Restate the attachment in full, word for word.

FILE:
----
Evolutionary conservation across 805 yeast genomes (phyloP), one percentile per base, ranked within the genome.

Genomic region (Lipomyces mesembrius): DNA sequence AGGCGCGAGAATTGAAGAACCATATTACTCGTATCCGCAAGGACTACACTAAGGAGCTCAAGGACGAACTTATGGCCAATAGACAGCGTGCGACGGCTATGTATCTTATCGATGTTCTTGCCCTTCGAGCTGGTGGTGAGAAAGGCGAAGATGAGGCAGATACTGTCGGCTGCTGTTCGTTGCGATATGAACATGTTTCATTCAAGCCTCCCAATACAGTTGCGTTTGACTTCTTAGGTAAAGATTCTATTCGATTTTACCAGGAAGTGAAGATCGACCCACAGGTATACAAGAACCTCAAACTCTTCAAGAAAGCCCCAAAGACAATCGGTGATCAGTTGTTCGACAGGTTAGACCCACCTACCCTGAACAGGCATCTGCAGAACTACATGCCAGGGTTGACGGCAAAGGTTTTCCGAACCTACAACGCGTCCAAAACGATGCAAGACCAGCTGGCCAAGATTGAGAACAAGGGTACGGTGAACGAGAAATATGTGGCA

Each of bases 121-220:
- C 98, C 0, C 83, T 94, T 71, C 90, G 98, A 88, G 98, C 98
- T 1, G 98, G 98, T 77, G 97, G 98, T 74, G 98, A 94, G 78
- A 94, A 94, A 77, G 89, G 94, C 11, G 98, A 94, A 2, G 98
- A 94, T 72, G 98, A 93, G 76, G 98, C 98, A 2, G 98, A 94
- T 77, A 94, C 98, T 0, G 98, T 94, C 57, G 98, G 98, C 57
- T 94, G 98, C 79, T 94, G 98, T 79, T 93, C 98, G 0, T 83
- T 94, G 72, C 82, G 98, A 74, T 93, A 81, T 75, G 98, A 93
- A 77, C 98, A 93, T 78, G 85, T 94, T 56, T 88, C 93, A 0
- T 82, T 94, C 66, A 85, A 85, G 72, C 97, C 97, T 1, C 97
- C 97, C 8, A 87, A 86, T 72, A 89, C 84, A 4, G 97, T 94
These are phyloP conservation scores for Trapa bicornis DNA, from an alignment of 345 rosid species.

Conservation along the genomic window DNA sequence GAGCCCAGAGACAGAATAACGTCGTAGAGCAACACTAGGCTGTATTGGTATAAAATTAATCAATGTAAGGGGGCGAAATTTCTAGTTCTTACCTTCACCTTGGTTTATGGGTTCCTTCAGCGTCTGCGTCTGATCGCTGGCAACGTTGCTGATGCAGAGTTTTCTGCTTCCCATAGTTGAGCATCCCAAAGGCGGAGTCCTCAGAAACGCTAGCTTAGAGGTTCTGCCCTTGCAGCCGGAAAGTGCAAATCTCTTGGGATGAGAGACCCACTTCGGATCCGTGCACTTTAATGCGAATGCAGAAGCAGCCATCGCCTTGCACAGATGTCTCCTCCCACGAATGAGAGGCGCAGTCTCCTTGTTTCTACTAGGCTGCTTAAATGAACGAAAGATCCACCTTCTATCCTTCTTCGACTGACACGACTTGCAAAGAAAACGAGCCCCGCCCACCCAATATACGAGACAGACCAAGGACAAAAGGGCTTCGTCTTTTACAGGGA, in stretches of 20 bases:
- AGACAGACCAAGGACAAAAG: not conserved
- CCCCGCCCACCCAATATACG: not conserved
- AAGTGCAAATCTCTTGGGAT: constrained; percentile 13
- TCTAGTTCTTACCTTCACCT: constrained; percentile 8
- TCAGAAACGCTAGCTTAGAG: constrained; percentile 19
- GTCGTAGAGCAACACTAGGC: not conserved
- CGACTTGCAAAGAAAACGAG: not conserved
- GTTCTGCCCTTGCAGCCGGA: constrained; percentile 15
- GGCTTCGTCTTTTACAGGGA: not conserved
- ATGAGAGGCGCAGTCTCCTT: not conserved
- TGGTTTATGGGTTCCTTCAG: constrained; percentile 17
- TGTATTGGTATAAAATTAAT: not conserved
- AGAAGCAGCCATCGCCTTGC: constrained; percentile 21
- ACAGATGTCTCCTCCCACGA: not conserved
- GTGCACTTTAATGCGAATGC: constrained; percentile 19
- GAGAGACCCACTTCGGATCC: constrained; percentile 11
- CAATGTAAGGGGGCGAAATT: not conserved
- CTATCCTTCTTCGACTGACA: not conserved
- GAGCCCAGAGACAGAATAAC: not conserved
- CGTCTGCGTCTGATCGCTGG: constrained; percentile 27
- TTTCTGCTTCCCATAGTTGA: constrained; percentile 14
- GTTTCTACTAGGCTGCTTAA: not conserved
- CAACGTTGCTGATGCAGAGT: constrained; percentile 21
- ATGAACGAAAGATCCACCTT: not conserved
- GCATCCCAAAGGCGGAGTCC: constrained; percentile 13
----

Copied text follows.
Evolutionary conservation across 805 yeast genomes (phyloP), one percentile per base, ranked within the genome.

Genomic region (Lipomyces mesembrius): DNA sequence AGGCGCGAGAATTGAAGAACCATATTACTCGTATCCGCAAGGACTACACTAAGGAGCTCAAGGACGAACTTATGGCCAATAGACAGCGTGCGACGGCTATGTATCTTATCGATGTTCTTGCCCTTCGAGCTGGTGGTGAGAAAGGCGAAGATGAGGCAGATACTGTCGGCTGCTGTTCGTTGCGATATGAACATGTTTCATTCAAGCCTCCCAATACAGTTGCGTTTGACTTCTTAGGTAAAGATTCTATTCGATTTTACCAGGAAGTGAAGATCGACCCACAGGTATACAAGAACCTCAAACTCTTCAAGAAAGCCCCAAAGACAATCGGTGATCAGTTGTTCGACAGGTTAGACCCACCTACCCTGAACAGGCATCTGCAGAACTACATGCCAGGGTTGACGGCAAAGGTTTTCCGAACCTACAACGCGTCCAAAACGATGCAAGACCAGCTGGCCAAGATTGAGAACAAGGGTACGGTGAACGAGAAATATGTGGCA

Each of bases 121-220:
- C 98, C 0, C 83, T 94, T 71, C 90, G 98, A 88, G 98, C 98
- T 1, G 98, G 98, T 77, G 97, G 98, T 74, G 98, A 94, G 78
- A 94, A 94, A 77, G 89, G 94, C 11, G 98, A 94, A 2, G 98
- A 94, T 72, G 98, A 93, G 76, G 98, C 98, A 2, G 98, A 94
- T 77, A 94, C 98, T 0, G 98, T 94, C 57, G 98, G 98, C 57
- T 94, G 98, C 79, T 94, G 98, T 79, T 93, C 98, G 0, T 83
- T 94, G 72, C 82, G 98, A 74, T 93, A 81, T 75, G 98, A 93
- A 77, C 98, A 93, T 78, G 85, T 94, T 56, T 88, C 93, A 0
- T 82, T 94, C 66, A 85, A 85, G 72, C 97, C 97, T 1, C 97
- C 97, C 8, A 87, A 86, T 72, A 89, C 84, A 4, G 97, T 94
These are phyloP conservation scores for Trapa bicornis DNA, from an alignment of 345 rosid species.

Conservation along the genomic window DNA sequence GAGCCCAGAGACAGAATAACGTCGTAGAGCAACACTAGGCTGTATTGGTATAAAATTAATCAATGTAAGGGGGCGAAATTTCTAGTTCTTACCTTCACCTTGGTTTATGGGTTCCTTCAGCGTCTGCGTCTGATCGCTGGCAACGTTGCTGATGCAGAGTTTTCTGCTTCCCATAGTTGAGCATCCCAAAGGCGGAGTCCTCAGAAACGCTAGCTTAGAGGTTCTGCCCTTGCAGCCGGAAAGTGCAAATCTCTTGGGATGAGAGACCCACTTCGGATCCGTGCACTTTAATGCGAATGCAGAAGCAGCCATCGCCTTGCACAGATGTCTCCTCCCACGAATGAGAGGCGCAGTCTCCTTGTTTCTACTAGGCTGCTTAAATGAACGAAAGATCCACCTTCTATCCTTCTTCGACTGACACGACTTGCAAAGAAAACGAGCCCCGCCCACCCAATATACGAGACAGACCAAGGACAAAAGGGCTTCGTCTTTTACAGGGA, in stretches of 20 bases:
- AGACAGACCAAGGACAAAAG: not conserved
- CCCCGCCCACCCAATATACG: not conserved
- AAGTGCAAATCTCTTGGGAT: constrained; percentile 13
- TCTAGTTCTTACCTTCACCT: constrained; percentile 8
- TCAGAAACGCTAGCTTAGAG: constrained; percentile 19
- GTCGTAGAGCAACACTAGGC: not conserved
- CGACTTGCAAAGAAAACGAG: not conserved
- GTTCTGCCCTTGCAGCCGGA: constrained; percentile 15
- GGCTTCGTCTTTTACAGGGA: not conserved
- ATGAGAGGCGCAGTCTCCTT: not conserved
- TGGTTTATGGGTTCCTTCAG: constrained; percentile 17
- TGTATTGGTATAAAATTAAT: not conserved
- AGAAGCAGCCATCGCCTTGC: constrained; percentile 21
- ACAGATGTCTCCTCCCACGA: not conserved
- GTGCACTTTAATGCGAATGC: constrained; percentile 19
- GAGAGACCCACTTCGGATCC: constrained; percentile 11
- CAATGTAAGGGGGCGAAATT: not conserved
- CTATCCTTCTTCGACTGACA: not conserved
- GAGCCCAGAGACAGAATAAC: not conserved
- CGTCTGCGTCTGATCGCTGG: constrained; percentile 27
- TTTCTGCTTCCCATAGTTGA: constrained; percentile 14
- GTTTCTACTAGGCTGCTTAA: not conserved
- CAACGTTGCTGATGCAGAGT: constrained; percentile 21
- ATGAACGAAAGATCCACCTT: not conserved
- GCATCCCAAAGGCGGAGTCC: constrained; percentile 13